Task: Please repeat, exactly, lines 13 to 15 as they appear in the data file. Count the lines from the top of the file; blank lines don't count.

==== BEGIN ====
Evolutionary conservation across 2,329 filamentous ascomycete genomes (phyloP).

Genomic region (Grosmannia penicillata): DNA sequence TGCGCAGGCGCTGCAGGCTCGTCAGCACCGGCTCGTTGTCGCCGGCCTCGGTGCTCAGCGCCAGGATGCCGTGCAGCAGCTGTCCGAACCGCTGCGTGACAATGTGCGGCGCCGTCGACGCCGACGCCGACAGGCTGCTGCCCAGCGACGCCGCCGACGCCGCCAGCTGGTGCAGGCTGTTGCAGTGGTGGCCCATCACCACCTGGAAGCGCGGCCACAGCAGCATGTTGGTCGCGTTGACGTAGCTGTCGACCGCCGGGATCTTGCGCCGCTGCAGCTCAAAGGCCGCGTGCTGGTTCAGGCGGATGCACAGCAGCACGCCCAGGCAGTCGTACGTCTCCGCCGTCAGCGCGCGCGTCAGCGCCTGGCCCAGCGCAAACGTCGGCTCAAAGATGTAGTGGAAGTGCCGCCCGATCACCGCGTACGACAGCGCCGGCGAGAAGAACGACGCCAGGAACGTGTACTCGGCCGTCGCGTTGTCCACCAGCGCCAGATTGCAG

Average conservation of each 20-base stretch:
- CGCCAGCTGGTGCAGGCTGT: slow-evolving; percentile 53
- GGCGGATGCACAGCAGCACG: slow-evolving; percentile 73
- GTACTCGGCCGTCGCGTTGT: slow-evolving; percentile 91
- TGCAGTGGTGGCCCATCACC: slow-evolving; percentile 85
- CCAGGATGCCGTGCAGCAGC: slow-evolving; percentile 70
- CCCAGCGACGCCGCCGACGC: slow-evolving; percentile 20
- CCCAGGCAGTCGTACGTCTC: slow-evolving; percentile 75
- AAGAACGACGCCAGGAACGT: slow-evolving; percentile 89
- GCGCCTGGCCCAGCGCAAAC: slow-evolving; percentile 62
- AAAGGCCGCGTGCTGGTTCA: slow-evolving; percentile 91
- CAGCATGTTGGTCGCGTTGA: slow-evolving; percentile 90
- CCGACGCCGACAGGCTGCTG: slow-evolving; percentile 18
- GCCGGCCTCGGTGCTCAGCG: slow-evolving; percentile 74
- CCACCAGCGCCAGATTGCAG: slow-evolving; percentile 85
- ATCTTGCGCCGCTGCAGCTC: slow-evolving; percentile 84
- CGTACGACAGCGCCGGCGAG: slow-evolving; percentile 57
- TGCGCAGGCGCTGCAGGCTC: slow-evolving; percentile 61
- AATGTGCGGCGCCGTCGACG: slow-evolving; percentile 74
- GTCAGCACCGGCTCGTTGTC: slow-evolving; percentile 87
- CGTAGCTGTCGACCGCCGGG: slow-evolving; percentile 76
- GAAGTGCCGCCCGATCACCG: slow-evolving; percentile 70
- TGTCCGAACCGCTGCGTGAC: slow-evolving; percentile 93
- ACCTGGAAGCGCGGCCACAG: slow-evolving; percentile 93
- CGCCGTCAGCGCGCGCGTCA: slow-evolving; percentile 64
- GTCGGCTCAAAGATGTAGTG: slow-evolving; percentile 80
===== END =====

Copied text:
- AAAGGCCGCGTGCTGGTTCA: slow-evolving; percentile 91
- CAGCATGTTGGTCGCGTTGA: slow-evolving; percentile 90
- CCGACGCCGACAGGCTGCTG: slow-evolving; percentile 18